Visiting the Doctor—Autism Toolkit
How can I prepare my child for a visit to the doctor?
Going to the doctor can be stressful for any child. For a child with autism spectrum disorder (ASD), there may be extra challenges because of sensory, communication, and other symptoms. Here are some tips to help make visiting the doctor easier.
Many children with ASD have a hard time with changes in routine and new situations, so getting ready ahead of time can help. Talk with your child about the doctor visit before you go so that he knows what will happen. This may help your child do what he needs to do at the visit.
Many books, videos, and other materials explain in a positive way what will happen at the doctor's or dentist's office. They also point out that most things that happen there don't hurt, and the ones that might are done quickly. Social stories may be helpful for your child. Social stories are stories with pictures and words that show and tell what will happen at the visit. These stories can help a child know what to expect and how to behave. You can review the story and practice ahead of time.
Practice some of the steps with your child at home. Take your child's temperature or blood pressure; look into her mouth, ears, and nose with a flashlight; and use a tongue depressor or a stethoscope. A toy doctor's kit might have some tools that look like the real thing and can be fun for the child to play with. This can also be done in play with a doll or stuffed animal.
Make a schedule board for your child so that he knows what will happen during the visit. You can use photographs, drawings, or words for each step and give a reward at the end. The reward can be a small treat, a high five, verbal praise, or an activity your child likes, like a video game or bubbles.
What if preparing ahead of time doesn't help? What else can I do to make the visit go smoothly?
Sometimes, doctor or dentist visits are stressful even when you get ready ahead of time. Children with ASD may have a hard time with language and may not understand what you explain. A visit to the doctor or dentist can be seen as a bad thing, as it may often be connected with getting shots or being sick.
Not knowing and being afraid can lead to problem behavior.
Try to ease anxiety and make a more enjoyable link with the doctor's office by practicing visits. You can go to the office with your child and sit in the waiting room while doing something your child enjoys.
Let the office staff know ahead of time of anything that helps your child with medical visits. This could be not waiting too long, using simpler language, and dimming the lights. If your child has trouble with certain tasks or needles, think about a separate short visit just for shots. This will make the visit shorter and easier to deal with.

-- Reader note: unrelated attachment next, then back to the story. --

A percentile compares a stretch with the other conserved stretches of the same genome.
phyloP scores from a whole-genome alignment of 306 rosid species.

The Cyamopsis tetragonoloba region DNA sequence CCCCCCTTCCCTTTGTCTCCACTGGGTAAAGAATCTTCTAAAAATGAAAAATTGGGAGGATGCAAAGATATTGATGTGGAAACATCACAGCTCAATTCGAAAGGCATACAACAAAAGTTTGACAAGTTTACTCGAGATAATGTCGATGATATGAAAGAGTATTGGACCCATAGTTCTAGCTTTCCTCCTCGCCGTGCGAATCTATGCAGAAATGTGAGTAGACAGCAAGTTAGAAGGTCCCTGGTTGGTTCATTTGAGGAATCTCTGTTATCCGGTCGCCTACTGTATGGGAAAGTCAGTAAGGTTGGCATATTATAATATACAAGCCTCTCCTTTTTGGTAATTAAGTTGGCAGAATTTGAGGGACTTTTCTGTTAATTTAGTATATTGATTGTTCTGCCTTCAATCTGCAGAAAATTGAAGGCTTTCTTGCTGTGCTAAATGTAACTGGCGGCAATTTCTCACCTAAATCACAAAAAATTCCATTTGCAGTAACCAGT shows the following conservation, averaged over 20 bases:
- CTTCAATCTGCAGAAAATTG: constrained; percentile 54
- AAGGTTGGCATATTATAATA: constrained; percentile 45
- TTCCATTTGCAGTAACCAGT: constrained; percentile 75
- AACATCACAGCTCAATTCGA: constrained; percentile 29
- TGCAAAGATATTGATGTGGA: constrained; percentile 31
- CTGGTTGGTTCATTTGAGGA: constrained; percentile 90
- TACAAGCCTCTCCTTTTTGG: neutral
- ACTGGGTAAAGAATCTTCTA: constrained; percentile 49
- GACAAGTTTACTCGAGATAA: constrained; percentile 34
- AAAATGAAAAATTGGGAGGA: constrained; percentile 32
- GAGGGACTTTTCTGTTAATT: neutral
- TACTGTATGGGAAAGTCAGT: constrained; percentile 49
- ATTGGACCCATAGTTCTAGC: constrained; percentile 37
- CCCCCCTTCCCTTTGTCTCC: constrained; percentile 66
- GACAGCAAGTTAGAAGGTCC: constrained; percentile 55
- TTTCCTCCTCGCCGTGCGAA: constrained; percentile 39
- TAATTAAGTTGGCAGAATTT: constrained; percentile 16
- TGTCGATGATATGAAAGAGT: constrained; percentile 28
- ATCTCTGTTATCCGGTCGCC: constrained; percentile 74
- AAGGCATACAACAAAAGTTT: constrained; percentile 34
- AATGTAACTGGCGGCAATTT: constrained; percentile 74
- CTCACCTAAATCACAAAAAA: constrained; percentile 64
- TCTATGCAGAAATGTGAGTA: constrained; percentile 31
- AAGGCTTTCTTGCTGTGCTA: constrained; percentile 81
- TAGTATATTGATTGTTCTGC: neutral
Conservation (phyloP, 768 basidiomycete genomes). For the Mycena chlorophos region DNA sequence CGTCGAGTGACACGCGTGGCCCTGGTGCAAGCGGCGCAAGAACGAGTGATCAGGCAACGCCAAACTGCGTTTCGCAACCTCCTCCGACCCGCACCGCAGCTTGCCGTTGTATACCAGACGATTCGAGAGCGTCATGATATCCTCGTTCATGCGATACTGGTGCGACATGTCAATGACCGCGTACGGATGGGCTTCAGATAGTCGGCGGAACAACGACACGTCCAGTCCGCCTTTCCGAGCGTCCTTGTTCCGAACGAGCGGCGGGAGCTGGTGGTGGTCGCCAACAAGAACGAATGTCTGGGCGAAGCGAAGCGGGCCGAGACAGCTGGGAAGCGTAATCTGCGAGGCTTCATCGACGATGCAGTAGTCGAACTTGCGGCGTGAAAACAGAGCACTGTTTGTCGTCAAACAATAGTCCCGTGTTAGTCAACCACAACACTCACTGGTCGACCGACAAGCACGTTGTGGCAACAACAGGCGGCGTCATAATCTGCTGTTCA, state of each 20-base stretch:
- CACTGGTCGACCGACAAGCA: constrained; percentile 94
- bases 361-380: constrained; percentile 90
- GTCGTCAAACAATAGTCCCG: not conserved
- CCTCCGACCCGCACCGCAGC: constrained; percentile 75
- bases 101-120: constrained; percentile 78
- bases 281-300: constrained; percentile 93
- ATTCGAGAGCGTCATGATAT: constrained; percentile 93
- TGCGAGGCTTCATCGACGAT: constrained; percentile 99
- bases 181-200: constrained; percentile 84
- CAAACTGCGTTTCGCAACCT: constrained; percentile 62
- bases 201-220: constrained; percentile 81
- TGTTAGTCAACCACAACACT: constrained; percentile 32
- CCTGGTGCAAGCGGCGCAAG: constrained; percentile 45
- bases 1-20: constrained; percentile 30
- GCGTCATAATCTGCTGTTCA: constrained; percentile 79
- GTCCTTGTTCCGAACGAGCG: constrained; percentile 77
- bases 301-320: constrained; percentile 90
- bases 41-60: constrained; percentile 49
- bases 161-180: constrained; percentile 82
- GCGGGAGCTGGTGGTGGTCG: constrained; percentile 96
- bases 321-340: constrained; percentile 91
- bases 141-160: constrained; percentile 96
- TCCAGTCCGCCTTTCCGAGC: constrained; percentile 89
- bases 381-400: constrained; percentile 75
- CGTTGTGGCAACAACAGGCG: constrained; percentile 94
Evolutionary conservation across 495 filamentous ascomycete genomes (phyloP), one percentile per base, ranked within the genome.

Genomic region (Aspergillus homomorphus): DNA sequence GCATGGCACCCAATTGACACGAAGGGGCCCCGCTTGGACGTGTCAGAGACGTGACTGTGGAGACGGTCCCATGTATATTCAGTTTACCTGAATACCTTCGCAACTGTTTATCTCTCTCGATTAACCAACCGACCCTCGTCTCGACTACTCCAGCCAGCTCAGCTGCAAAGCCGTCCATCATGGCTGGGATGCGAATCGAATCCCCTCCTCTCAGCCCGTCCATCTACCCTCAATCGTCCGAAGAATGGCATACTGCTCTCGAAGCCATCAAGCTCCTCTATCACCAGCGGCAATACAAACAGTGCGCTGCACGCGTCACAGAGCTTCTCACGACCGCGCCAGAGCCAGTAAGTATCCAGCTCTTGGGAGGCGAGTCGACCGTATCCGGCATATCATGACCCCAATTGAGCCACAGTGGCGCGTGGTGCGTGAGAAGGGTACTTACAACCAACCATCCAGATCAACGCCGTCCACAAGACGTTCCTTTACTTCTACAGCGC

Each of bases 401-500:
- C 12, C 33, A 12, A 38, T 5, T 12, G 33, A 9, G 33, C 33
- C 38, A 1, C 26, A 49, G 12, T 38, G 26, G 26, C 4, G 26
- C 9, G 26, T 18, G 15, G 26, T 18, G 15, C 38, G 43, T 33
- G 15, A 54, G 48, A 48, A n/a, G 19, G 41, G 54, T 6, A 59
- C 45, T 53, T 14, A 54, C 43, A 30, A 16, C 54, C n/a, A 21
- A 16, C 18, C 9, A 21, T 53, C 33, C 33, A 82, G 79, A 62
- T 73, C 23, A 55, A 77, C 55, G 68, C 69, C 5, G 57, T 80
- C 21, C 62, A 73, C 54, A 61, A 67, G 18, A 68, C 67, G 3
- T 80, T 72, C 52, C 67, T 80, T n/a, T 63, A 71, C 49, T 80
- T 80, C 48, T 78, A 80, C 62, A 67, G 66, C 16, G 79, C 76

Organize yourself to keep the visit moving along. Bring a written list of questions or issues to talk with the doctor. Some children do well if the doctor or dentist can go over the order of the visit with them and check off (verbally or on a list) when each part of the visit is done.
Make copies of any important papers (such as testing by specialists) and bring them to the visit to give to the doctor. If you can, bring another person to the doctor's office to help with your child. This way, you don't have to be rushed or worried about your child's behavior while you talk with the doctor. Some doctors can also schedule special visits to meet alone with them. This can be when you have many questions and you know your child can't sit still or wait during long visits.
You may want to bring activities or toys that your child likes to help keep her busy during waiting times. These can make her feel safe and calm.
Do what you can to make your child's time at the doctor's office shorter. Try to get slots in the day where waiting times will be shortest and the waiting room will be quiet. Remind the office staff ahead of time that your child has ASD so that they will do their best to see your child as quickly as possible. Help the nurse or doctor during the checkup by calming your child or helping. Giving a special reward right after the visit might help your child feel happier about the visit and calm down faster if she is upset.
Let the office know the best time of day for your child to have a visit. You can ask the office to follow a routine so your child knows what to expect. Ask if the same staff can see your child and if your child can be seen in the same room each visit. Let them know that your child may need more time.